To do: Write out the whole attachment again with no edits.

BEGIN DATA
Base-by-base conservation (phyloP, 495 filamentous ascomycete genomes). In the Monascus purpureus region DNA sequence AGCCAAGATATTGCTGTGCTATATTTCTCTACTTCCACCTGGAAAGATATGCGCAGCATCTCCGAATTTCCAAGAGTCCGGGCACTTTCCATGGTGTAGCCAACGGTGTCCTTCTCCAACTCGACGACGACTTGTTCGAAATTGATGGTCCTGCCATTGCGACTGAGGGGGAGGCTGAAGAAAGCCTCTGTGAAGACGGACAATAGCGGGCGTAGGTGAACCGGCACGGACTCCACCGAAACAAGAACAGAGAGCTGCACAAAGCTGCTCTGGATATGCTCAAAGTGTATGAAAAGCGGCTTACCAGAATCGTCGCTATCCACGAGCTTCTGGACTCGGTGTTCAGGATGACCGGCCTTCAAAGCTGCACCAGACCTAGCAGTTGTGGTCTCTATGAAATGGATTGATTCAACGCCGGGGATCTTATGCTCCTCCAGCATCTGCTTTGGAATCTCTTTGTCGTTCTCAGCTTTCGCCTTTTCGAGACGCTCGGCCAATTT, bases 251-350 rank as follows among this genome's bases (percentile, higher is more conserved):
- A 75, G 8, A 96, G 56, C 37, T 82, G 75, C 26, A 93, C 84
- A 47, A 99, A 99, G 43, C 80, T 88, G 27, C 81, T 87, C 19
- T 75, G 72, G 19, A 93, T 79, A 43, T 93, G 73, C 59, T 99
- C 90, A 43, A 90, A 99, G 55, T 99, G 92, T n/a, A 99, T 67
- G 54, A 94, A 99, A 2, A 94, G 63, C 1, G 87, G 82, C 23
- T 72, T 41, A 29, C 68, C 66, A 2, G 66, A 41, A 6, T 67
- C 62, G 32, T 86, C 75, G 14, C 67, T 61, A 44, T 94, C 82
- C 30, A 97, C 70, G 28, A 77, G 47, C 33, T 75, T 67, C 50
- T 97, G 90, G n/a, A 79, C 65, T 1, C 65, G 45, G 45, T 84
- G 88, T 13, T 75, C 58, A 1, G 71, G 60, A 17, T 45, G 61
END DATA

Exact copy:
Base-by-base conservation (phyloP, 495 filamentous ascomycete genomes). In the Monascus purpureus region DNA sequence AGCCAAGATATTGCTGTGCTATATTTCTCTACTTCCACCTGGAAAGATATGCGCAGCATCTCCGAATTTCCAAGAGTCCGGGCACTTTCCATGGTGTAGCCAACGGTGTCCTTCTCCAACTCGACGACGACTTGTTCGAAATTGATGGTCCTGCCATTGCGACTGAGGGGGAGGCTGAAGAAAGCCTCTGTGAAGACGGACAATAGCGGGCGTAGGTGAACCGGCACGGACTCCACCGAAACAAGAACAGAGAGCTGCACAAAGCTGCTCTGGATATGCTCAAAGTGTATGAAAAGCGGCTTACCAGAATCGTCGCTATCCACGAGCTTCTGGACTCGGTGTTCAGGATGACCGGCCTTCAAAGCTGCACCAGACCTAGCAGTTGTGGTCTCTATGAAATGGATTGATTCAACGCCGGGGATCTTATGCTCCTCCAGCATCTGCTTTGGAATCTCTTTGTCGTTCTCAGCTTTCGCCTTTTCGAGACGCTCGGCCAATTT, bases 251-350 rank as follows among this genome's bases (percentile, higher is more conserved):
- A 75, G 8, A 96, G 56, C 37, T 82, G 75, C 26, A 93, C 84
- A 47, A 99, A 99, G 43, C 80, T 88, G 27, C 81, T 87, C 19
- T 75, G 72, G 19, A 93, T 79, A 43, T 93, G 73, C 59, T 99
- C 90, A 43, A 90, A 99, G 55, T 99, G 92, T n/a, A 99, T 67
- G 54, A 94, A 99, A 2, A 94, G 63, C 1, G 87, G 82, C 23
- T 72, T 41, A 29, C 68, C 66, A 2, G 66, A 41, A 6, T 67
- C 62, G 32, T 86, C 75, G 14, C 67, T 61, A 44, T 94, C 82
- C 30, A 97, C 70, G 28, A 77, G 47, C 33, T 75, T 67, C 50
- T 97, G 90, G n/a, A 79, C 65, T 1, C 65, G 45, G 45, T 84
- G 88, T 13, T 75, C 58, A 1, G 71, G 60, A 17, T 45, G 61